To address these challenges, we propose a domain-specific language, named STREAMS, for expressing information-flow policies with declassification over unbounded input streams. We also introduce a novel algorithm, named SIMAREL, that given a core design C and STREAMS policy P, automatically proves or falsifies that C satisfies P. The key technical insight behind the design of SIMAREL is a novel algorithm for efficiently synthesizing relational invariants over pairs of circuit executions. We expressed expected behavior of cores designed independently for research and production as STREAMS policies and used SIMAREL to check if each core satisfies its policy. SIMAREL proved that half of the cores satisfied expected behavior, but found unexpected information leaks in six open-source designs: an Ethernet controller, a flash memory controller, an SD-card storage manager, a robotics controller, a digital-signal processing (DSP) module, and a debugging interface.

Overall, the work supported with this project resulted in three papers in the most prestigious conference and journals of security and computer architecture. One the papers received the Distinguished Paper Award in HPCA 2016. The work also resulted in developing the very first open-source hardware acceleration frameworks for machine learning (http://act-lab.org/artifacts/tabla/) and AI/Deep Learning (http://act-lab.org/artifacts/dnnweaver/) that are being used across academia (e.g., UT Austin) and industry (e.g., Samsung). These artifacts, add tremendous value and credibility to our three publications that present novel ideas in programming languages, architecture and circuit design, software engineering, and machine learning.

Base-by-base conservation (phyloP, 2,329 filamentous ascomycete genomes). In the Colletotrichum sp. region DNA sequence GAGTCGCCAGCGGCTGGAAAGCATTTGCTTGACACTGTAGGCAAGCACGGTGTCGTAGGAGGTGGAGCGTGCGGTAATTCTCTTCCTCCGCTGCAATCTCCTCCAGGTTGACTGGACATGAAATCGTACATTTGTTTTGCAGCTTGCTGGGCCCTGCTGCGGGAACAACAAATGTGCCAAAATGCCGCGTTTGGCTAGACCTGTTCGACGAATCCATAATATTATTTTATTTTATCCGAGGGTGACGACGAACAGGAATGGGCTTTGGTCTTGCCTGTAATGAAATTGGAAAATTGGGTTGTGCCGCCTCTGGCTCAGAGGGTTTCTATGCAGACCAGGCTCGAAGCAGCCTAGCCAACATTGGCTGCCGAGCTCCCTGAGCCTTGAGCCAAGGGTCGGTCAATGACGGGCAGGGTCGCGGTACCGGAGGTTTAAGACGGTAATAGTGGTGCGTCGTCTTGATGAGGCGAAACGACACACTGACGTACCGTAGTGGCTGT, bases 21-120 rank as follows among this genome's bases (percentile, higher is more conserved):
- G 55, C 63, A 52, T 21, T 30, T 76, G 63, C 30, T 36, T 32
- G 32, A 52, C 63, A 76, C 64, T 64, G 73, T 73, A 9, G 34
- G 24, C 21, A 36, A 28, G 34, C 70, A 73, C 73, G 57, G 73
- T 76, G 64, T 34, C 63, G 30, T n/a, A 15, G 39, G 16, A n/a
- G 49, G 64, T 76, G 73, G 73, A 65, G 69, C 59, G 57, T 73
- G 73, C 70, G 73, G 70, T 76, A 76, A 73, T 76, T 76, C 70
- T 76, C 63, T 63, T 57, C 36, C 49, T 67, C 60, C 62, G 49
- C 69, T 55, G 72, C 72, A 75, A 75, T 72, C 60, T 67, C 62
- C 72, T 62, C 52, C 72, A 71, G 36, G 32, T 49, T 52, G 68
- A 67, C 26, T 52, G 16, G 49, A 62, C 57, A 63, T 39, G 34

Our solutions have had direct economic impact in the country as multiple startup companies are using our open-source solutions to develop commercial products. Furthermore, on the pedagogical side, not only we have trained PhD and Master students, but we have engaged undergraduate students directly in research and our work resulted in two undergraduate students to coauthor papers in the very top venues of computer architecture. These undergraduate students also won the Georgia Tech President's Undergraduate Research Award (PURA).

The project also enabled us to vigorously follow our plans to include minority and underrepresented students. The co-PI has been supervising one female PhD student, whose work, as the lead author, won the Distinguished Paper Award in HPCA 2016. Additionally, she won the 2017 National Center for Women & IT (NCWIT) Collegiate Award and the Grace Hopper Scholarship. She was also a finalist for the Qualcomm Innovation Fellowship in 2016. Moreover, the co-PI has already graduated a female and a Hispanic MS student. The female student joined Apple, while the Hispanic student has joined the PhD program at UC Berkeley. The Hispanic student co-authored three top-tier conference papers, including the aforementioned award-winning HPCA paper. Upon graduation, he was awarded the “College of Computing Marshall D. Williamson Fellowship Award” and “Georgia Tech’s Goizueta Foundation Fellowship.” Due to these extensive efforts in promoting diversity, Georgia Tech’s College of Computing awarded the co-PI the Lockheed Inspirational Young Faculty Award in 2016.

 

 


Last Modified: 11/13/2017
Modified by: Hadi Esmaeilzadeh